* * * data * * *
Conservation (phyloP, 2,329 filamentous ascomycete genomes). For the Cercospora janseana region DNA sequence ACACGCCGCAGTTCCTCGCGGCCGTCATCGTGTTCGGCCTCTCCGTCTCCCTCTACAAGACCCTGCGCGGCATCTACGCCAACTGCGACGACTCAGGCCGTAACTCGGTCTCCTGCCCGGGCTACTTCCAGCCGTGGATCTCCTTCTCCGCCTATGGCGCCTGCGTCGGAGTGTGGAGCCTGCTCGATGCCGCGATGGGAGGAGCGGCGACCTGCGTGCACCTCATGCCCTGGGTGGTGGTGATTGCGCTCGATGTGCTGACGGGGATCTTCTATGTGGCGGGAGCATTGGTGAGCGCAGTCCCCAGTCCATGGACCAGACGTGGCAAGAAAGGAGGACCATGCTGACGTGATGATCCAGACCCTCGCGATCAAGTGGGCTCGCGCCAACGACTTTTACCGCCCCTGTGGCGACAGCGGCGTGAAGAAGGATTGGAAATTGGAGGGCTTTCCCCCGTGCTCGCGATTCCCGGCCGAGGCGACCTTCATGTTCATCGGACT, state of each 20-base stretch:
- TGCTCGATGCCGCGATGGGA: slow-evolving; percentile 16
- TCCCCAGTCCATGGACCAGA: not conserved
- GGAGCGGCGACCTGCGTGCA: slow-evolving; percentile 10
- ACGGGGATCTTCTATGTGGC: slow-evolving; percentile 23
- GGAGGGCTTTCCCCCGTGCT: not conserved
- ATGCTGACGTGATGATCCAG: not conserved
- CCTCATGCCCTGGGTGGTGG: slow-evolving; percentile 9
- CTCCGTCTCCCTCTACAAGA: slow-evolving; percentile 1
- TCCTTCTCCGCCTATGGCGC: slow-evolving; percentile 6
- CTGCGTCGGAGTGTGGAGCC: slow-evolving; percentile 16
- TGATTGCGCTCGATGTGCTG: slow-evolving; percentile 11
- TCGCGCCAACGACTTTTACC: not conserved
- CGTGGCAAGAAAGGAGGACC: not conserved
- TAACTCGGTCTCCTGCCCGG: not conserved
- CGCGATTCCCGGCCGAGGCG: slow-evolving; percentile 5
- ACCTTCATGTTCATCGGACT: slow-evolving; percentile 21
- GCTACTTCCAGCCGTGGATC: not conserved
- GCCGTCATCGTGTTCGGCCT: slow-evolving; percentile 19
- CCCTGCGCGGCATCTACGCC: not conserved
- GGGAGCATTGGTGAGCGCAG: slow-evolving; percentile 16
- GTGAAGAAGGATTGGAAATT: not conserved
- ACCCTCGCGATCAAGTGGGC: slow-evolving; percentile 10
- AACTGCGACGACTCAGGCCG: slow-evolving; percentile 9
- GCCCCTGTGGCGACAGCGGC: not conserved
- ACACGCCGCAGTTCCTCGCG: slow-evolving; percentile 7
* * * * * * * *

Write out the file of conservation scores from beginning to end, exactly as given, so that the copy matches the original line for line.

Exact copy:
Conservation (phyloP, 2,329 filamentous ascomycete genomes). For the Cercospora janseana region DNA sequence ACACGCCGCAGTTCCTCGCGGCCGTCATCGTGTTCGGCCTCTCCGTCTCCCTCTACAAGACCCTGCGCGGCATCTACGCCAACTGCGACGACTCAGGCCGTAACTCGGTCTCCTGCCCGGGCTACTTCCAGCCGTGGATCTCCTTCTCCGCCTATGGCGCCTGCGTCGGAGTGTGGAGCCTGCTCGATGCCGCGATGGGAGGAGCGGCGACCTGCGTGCACCTCATGCCCTGGGTGGTGGTGATTGCGCTCGATGTGCTGACGGGGATCTTCTATGTGGCGGGAGCATTGGTGAGCGCAGTCCCCAGTCCATGGACCAGACGTGGCAAGAAAGGAGGACCATGCTGACGTGATGATCCAGACCCTCGCGATCAAGTGGGCTCGCGCCAACGACTTTTACCGCCCCTGTGGCGACAGCGGCGTGAAGAAGGATTGGAAATTGGAGGGCTTTCCCCCGTGCTCGCGATTCCCGGCCGAGGCGACCTTCATGTTCATCGGACT, state of each 20-base stretch:
- TGCTCGATGCCGCGATGGGA: slow-evolving; percentile 16
- TCCCCAGTCCATGGACCAGA: not conserved
- GGAGCGGCGACCTGCGTGCA: slow-evolving; percentile 10
- ACGGGGATCTTCTATGTGGC: slow-evolving; percentile 23
- GGAGGGCTTTCCCCCGTGCT: not conserved
- ATGCTGACGTGATGATCCAG: not conserved
- CCTCATGCCCTGGGTGGTGG: slow-evolving; percentile 9
- CTCCGTCTCCCTCTACAAGA: slow-evolving; percentile 1
- TCCTTCTCCGCCTATGGCGC: slow-evolving; percentile 6
- CTGCGTCGGAGTGTGGAGCC: slow-evolving; percentile 16
- TGATTGCGCTCGATGTGCTG: slow-evolving; percentile 11
- TCGCGCCAACGACTTTTACC: not conserved
- CGTGGCAAGAAAGGAGGACC: not conserved
- TAACTCGGTCTCCTGCCCGG: not conserved
- CGCGATTCCCGGCCGAGGCG: slow-evolving; percentile 5
- ACCTTCATGTTCATCGGACT: slow-evolving; percentile 21
- GCTACTTCCAGCCGTGGATC: not conserved
- GCCGTCATCGTGTTCGGCCT: slow-evolving; percentile 19
- CCCTGCGCGGCATCTACGCC: not conserved
- GGGAGCATTGGTGAGCGCAG: slow-evolving; percentile 16
- GTGAAGAAGGATTGGAAATT: not conserved
- ACCCTCGCGATCAAGTGGGC: slow-evolving; percentile 10
- AACTGCGACGACTCAGGCCG: slow-evolving; percentile 9
- GCCCCTGTGGCGACAGCGGC: not conserved
- ACACGCCGCAGTTCCTCGCG: slow-evolving; percentile 7